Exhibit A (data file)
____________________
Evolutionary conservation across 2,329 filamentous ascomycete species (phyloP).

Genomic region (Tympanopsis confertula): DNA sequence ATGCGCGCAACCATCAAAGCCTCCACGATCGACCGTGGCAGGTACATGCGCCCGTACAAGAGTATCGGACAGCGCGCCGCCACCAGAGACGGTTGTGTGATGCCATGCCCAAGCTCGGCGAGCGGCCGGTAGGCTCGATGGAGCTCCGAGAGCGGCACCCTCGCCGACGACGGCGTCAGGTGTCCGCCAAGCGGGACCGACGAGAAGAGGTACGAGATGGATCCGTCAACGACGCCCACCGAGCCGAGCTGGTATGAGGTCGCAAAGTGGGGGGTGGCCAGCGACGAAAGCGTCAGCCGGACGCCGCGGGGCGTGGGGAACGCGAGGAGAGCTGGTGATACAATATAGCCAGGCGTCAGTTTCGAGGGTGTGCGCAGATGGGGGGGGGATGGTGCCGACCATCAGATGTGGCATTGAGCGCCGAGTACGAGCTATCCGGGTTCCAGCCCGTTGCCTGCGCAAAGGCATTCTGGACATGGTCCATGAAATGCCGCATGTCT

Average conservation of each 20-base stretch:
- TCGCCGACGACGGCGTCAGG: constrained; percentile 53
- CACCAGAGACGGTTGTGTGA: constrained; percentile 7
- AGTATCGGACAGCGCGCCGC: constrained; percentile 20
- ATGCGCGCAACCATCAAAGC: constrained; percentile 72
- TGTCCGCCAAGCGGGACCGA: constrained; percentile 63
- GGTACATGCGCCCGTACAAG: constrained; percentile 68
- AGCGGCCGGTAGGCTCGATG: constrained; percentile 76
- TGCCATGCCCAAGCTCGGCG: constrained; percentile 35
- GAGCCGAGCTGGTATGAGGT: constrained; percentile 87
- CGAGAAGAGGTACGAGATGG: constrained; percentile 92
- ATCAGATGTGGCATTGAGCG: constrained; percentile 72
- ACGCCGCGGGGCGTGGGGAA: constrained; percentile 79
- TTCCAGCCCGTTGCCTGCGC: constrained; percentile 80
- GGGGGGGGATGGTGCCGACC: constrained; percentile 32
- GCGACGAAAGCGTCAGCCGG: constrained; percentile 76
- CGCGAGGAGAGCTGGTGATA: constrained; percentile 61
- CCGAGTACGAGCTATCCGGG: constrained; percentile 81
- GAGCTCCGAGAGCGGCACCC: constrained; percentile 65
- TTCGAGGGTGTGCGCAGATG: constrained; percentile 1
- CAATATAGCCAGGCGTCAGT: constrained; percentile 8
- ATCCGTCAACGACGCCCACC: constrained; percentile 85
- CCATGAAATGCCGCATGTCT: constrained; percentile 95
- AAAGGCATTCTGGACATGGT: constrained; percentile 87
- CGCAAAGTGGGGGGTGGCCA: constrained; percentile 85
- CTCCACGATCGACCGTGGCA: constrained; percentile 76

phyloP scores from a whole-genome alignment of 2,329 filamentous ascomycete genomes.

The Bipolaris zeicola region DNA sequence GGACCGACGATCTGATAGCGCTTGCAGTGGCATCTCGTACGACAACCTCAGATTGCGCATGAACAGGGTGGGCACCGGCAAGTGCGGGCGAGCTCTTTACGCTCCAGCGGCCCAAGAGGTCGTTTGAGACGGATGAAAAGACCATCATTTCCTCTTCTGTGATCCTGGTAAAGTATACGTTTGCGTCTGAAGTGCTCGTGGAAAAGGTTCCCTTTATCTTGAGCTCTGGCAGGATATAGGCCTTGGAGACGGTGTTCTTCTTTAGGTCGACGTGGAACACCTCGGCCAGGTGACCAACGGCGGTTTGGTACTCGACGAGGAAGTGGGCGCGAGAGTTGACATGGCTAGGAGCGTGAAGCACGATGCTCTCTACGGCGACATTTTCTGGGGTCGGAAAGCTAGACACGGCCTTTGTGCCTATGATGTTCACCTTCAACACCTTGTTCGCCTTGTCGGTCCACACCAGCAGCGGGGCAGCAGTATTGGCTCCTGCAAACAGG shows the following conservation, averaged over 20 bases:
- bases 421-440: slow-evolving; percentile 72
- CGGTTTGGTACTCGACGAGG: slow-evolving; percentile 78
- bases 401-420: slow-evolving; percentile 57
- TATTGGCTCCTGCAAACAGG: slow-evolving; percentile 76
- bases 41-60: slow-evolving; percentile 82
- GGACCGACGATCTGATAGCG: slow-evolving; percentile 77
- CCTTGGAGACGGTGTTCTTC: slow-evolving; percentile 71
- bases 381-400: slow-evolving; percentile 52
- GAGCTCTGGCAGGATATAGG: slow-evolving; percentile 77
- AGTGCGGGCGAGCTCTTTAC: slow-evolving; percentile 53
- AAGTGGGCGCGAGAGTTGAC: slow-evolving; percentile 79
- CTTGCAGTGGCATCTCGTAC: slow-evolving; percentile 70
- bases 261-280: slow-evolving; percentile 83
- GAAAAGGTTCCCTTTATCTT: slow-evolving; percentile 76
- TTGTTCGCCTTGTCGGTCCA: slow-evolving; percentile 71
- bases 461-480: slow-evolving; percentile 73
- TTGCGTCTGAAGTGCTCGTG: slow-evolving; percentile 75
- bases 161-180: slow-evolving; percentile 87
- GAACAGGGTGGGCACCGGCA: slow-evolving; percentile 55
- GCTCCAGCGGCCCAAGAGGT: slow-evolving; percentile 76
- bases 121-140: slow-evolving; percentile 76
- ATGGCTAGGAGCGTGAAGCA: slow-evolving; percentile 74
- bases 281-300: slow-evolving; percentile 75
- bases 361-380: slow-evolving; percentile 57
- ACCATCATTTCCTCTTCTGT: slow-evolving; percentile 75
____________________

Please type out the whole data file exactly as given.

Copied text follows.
Evolutionary conservation across 2,329 filamentous ascomycete species (phyloP).

Genomic region (Tympanopsis confertula): DNA sequence ATGCGCGCAACCATCAAAGCCTCCACGATCGACCGTGGCAGGTACATGCGCCCGTACAAGAGTATCGGACAGCGCGCCGCCACCAGAGACGGTTGTGTGATGCCATGCCCAAGCTCGGCGAGCGGCCGGTAGGCTCGATGGAGCTCCGAGAGCGGCACCCTCGCCGACGACGGCGTCAGGTGTCCGCCAAGCGGGACCGACGAGAAGAGGTACGAGATGGATCCGTCAACGACGCCCACCGAGCCGAGCTGGTATGAGGTCGCAAAGTGGGGGGTGGCCAGCGACGAAAGCGTCAGCCGGACGCCGCGGGGCGTGGGGAACGCGAGGAGAGCTGGTGATACAATATAGCCAGGCGTCAGTTTCGAGGGTGTGCGCAGATGGGGGGGGGATGGTGCCGACCATCAGATGTGGCATTGAGCGCCGAGTACGAGCTATCCGGGTTCCAGCCCGTTGCCTGCGCAAAGGCATTCTGGACATGGTCCATGAAATGCCGCATGTCT

Average conservation of each 20-base stretch:
- TCGCCGACGACGGCGTCAGG: constrained; percentile 53
- CACCAGAGACGGTTGTGTGA: constrained; percentile 7
- AGTATCGGACAGCGCGCCGC: constrained; percentile 20
- ATGCGCGCAACCATCAAAGC: constrained; percentile 72
- TGTCCGCCAAGCGGGACCGA: constrained; percentile 63
- GGTACATGCGCCCGTACAAG: constrained; percentile 68
- AGCGGCCGGTAGGCTCGATG: constrained; percentile 76
- TGCCATGCCCAAGCTCGGCG: constrained; percentile 35
- GAGCCGAGCTGGTATGAGGT: constrained; percentile 87
- CGAGAAGAGGTACGAGATGG: constrained; percentile 92
- ATCAGATGTGGCATTGAGCG: constrained; percentile 72
- ACGCCGCGGGGCGTGGGGAA: constrained; percentile 79
- TTCCAGCCCGTTGCCTGCGC: constrained; percentile 80
- GGGGGGGGATGGTGCCGACC: constrained; percentile 32
- GCGACGAAAGCGTCAGCCGG: constrained; percentile 76
- CGCGAGGAGAGCTGGTGATA: constrained; percentile 61
- CCGAGTACGAGCTATCCGGG: constrained; percentile 81
- GAGCTCCGAGAGCGGCACCC: constrained; percentile 65
- TTCGAGGGTGTGCGCAGATG: constrained; percentile 1
- CAATATAGCCAGGCGTCAGT: constrained; percentile 8
- ATCCGTCAACGACGCCCACC: constrained; percentile 85
- CCATGAAATGCCGCATGTCT: constrained; percentile 95
- AAAGGCATTCTGGACATGGT: constrained; percentile 87
- CGCAAAGTGGGGGGTGGCCA: constrained; percentile 85
- CTCCACGATCGACCGTGGCA: constrained; percentile 76

phyloP scores from a whole-genome alignment of 2,329 filamentous ascomycete genomes.

The Bipolaris zeicola region DNA sequence GGACCGACGATCTGATAGCGCTTGCAGTGGCATCTCGTACGACAACCTCAGATTGCGCATGAACAGGGTGGGCACCGGCAAGTGCGGGCGAGCTCTTTACGCTCCAGCGGCCCAAGAGGTCGTTTGAGACGGATGAAAAGACCATCATTTCCTCTTCTGTGATCCTGGTAAAGTATACGTTTGCGTCTGAAGTGCTCGTGGAAAAGGTTCCCTTTATCTTGAGCTCTGGCAGGATATAGGCCTTGGAGACGGTGTTCTTCTTTAGGTCGACGTGGAACACCTCGGCCAGGTGACCAACGGCGGTTTGGTACTCGACGAGGAAGTGGGCGCGAGAGTTGACATGGCTAGGAGCGTGAAGCACGATGCTCTCTACGGCGACATTTTCTGGGGTCGGAAAGCTAGACACGGCCTTTGTGCCTATGATGTTCACCTTCAACACCTTGTTCGCCTTGTCGGTCCACACCAGCAGCGGGGCAGCAGTATTGGCTCCTGCAAACAGG shows the following conservation, averaged over 20 bases:
- bases 421-440: slow-evolving; percentile 72
- CGGTTTGGTACTCGACGAGG: slow-evolving; percentile 78
- bases 401-420: slow-evolving; percentile 57
- TATTGGCTCCTGCAAACAGG: slow-evolving; percentile 76
- bases 41-60: slow-evolving; percentile 82
- GGACCGACGATCTGATAGCG: slow-evolving; percentile 77
- CCTTGGAGACGGTGTTCTTC: slow-evolving; percentile 71
- bases 381-400: slow-evolving; percentile 52
- GAGCTCTGGCAGGATATAGG: slow-evolving; percentile 77
- AGTGCGGGCGAGCTCTTTAC: slow-evolving; percentile 53
- AAGTGGGCGCGAGAGTTGAC: slow-evolving; percentile 79
- CTTGCAGTGGCATCTCGTAC: slow-evolving; percentile 70
- bases 261-280: slow-evolving; percentile 83
- GAAAAGGTTCCCTTTATCTT: slow-evolving; percentile 76
- TTGTTCGCCTTGTCGGTCCA: slow-evolving; percentile 71
- bases 461-480: slow-evolving; percentile 73
- TTGCGTCTGAAGTGCTCGTG: slow-evolving; percentile 75
- bases 161-180: slow-evolving; percentile 87
- GAACAGGGTGGGCACCGGCA: slow-evolving; percentile 55
- GCTCCAGCGGCCCAAGAGGT: slow-evolving; percentile 76
- bases 121-140: slow-evolving; percentile 76
- ATGGCTAGGAGCGTGAAGCA: slow-evolving; percentile 74
- bases 281-300: slow-evolving; percentile 75
- bases 361-380: slow-evolving; percentile 57
- ACCATCATTTCCTCTTCTGT: slow-evolving; percentile 75